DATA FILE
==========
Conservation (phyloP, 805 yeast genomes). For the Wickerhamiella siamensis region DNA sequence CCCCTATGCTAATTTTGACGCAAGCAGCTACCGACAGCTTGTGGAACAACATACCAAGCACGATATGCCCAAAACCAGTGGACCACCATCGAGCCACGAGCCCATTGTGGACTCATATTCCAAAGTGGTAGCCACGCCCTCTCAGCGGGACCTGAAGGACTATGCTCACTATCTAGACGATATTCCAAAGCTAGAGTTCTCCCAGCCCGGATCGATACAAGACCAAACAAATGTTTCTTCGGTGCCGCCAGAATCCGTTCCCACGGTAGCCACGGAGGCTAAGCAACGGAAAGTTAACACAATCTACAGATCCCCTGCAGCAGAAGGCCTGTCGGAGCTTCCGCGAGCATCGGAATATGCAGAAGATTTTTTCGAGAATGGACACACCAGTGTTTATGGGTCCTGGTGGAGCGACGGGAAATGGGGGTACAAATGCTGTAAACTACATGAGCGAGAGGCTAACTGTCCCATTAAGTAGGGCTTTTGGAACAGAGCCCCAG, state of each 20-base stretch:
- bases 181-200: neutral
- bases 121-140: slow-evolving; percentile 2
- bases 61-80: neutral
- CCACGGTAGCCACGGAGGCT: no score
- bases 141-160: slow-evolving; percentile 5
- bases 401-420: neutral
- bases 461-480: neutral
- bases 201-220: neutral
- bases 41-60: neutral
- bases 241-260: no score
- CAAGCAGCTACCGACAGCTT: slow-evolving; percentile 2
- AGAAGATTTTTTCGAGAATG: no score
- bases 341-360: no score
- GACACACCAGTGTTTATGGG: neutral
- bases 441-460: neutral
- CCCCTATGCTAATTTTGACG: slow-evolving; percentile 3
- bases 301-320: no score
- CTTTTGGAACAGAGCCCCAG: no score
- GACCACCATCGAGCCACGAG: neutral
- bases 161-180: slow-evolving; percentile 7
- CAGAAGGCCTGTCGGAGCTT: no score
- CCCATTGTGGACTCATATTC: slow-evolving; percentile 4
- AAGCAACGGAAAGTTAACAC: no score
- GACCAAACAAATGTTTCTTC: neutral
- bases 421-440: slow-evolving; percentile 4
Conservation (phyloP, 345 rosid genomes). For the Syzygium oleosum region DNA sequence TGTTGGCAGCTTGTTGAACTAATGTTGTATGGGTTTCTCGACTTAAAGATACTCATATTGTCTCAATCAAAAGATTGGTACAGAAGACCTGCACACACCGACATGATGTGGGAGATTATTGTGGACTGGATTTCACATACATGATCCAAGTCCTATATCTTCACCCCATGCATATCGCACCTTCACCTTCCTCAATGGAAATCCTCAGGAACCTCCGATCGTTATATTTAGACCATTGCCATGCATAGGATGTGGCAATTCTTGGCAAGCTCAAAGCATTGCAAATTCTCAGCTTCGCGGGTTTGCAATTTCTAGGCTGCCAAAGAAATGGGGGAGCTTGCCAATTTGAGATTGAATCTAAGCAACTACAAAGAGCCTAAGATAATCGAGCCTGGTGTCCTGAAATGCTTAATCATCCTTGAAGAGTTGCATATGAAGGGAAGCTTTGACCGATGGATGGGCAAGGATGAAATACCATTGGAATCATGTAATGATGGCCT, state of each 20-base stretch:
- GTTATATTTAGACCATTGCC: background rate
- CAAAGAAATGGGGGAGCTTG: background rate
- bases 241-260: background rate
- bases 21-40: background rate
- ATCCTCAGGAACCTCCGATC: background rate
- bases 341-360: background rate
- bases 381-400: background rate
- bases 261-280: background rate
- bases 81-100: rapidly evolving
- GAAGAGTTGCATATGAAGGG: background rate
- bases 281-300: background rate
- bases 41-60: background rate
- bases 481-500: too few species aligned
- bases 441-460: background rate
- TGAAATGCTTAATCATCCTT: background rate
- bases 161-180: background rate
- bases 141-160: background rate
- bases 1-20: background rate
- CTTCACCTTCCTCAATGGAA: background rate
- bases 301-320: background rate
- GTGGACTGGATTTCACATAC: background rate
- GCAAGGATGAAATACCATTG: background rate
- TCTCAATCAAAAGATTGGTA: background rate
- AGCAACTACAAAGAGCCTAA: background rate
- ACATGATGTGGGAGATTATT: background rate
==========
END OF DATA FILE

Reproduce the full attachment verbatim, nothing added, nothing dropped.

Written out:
Conservation (phyloP, 805 yeast genomes). For the Wickerhamiella siamensis region DNA sequence CCCCTATGCTAATTTTGACGCAAGCAGCTACCGACAGCTTGTGGAACAACATACCAAGCACGATATGCCCAAAACCAGTGGACCACCATCGAGCCACGAGCCCATTGTGGACTCATATTCCAAAGTGGTAGCCACGCCCTCTCAGCGGGACCTGAAGGACTATGCTCACTATCTAGACGATATTCCAAAGCTAGAGTTCTCCCAGCCCGGATCGATACAAGACCAAACAAATGTTTCTTCGGTGCCGCCAGAATCCGTTCCCACGGTAGCCACGGAGGCTAAGCAACGGAAAGTTAACACAATCTACAGATCCCCTGCAGCAGAAGGCCTGTCGGAGCTTCCGCGAGCATCGGAATATGCAGAAGATTTTTTCGAGAATGGACACACCAGTGTTTATGGGTCCTGGTGGAGCGACGGGAAATGGGGGTACAAATGCTGTAAACTACATGAGCGAGAGGCTAACTGTCCCATTAAGTAGGGCTTTTGGAACAGAGCCCCAG, state of each 20-base stretch:
- bases 181-200: neutral
- bases 121-140: slow-evolving; percentile 2
- bases 61-80: neutral
- CCACGGTAGCCACGGAGGCT: no score
- bases 141-160: slow-evolving; percentile 5
- bases 401-420: neutral
- bases 461-480: neutral
- bases 201-220: neutral
- bases 41-60: neutral
- bases 241-260: no score
- CAAGCAGCTACCGACAGCTT: slow-evolving; percentile 2
- AGAAGATTTTTTCGAGAATG: no score
- bases 341-360: no score
- GACACACCAGTGTTTATGGG: neutral
- bases 441-460: neutral
- CCCCTATGCTAATTTTGACG: slow-evolving; percentile 3
- bases 301-320: no score
- CTTTTGGAACAGAGCCCCAG: no score
- GACCACCATCGAGCCACGAG: neutral
- bases 161-180: slow-evolving; percentile 7
- CAGAAGGCCTGTCGGAGCTT: no score
- CCCATTGTGGACTCATATTC: slow-evolving; percentile 4
- AAGCAACGGAAAGTTAACAC: no score
- GACCAAACAAATGTTTCTTC: neutral
- bases 421-440: slow-evolving; percentile 4
Conservation (phyloP, 345 rosid genomes). For the Syzygium oleosum region DNA sequence TGTTGGCAGCTTGTTGAACTAATGTTGTATGGGTTTCTCGACTTAAAGATACTCATATTGTCTCAATCAAAAGATTGGTACAGAAGACCTGCACACACCGACATGATGTGGGAGATTATTGTGGACTGGATTTCACATACATGATCCAAGTCCTATATCTTCACCCCATGCATATCGCACCTTCACCTTCCTCAATGGAAATCCTCAGGAACCTCCGATCGTTATATTTAGACCATTGCCATGCATAGGATGTGGCAATTCTTGGCAAGCTCAAAGCATTGCAAATTCTCAGCTTCGCGGGTTTGCAATTTCTAGGCTGCCAAAGAAATGGGGGAGCTTGCCAATTTGAGATTGAATCTAAGCAACTACAAAGAGCCTAAGATAATCGAGCCTGGTGTCCTGAAATGCTTAATCATCCTTGAAGAGTTGCATATGAAGGGAAGCTTTGACCGATGGATGGGCAAGGATGAAATACCATTGGAATCATGTAATGATGGCCT, state of each 20-base stretch:
- GTTATATTTAGACCATTGCC: background rate
- CAAAGAAATGGGGGAGCTTG: background rate
- bases 241-260: background rate
- bases 21-40: background rate
- ATCCTCAGGAACCTCCGATC: background rate
- bases 341-360: background rate
- bases 381-400: background rate
- bases 261-280: background rate
- bases 81-100: rapidly evolving
- GAAGAGTTGCATATGAAGGG: background rate
- bases 281-300: background rate
- bases 41-60: background rate
- bases 481-500: too few species aligned
- bases 441-460: background rate
- TGAAATGCTTAATCATCCTT: background rate
- bases 161-180: background rate
- bases 141-160: background rate
- bases 1-20: background rate
- CTTCACCTTCCTCAATGGAA: background rate
- bases 301-320: background rate
- GTGGACTGGATTTCACATAC: background rate
- GCAAGGATGAAATACCATTG: background rate
- TCTCAATCAAAAGATTGGTA: background rate
- AGCAACTACAAAGAGCCTAA: background rate
- ACATGATGTGGGAGATTATT: background rate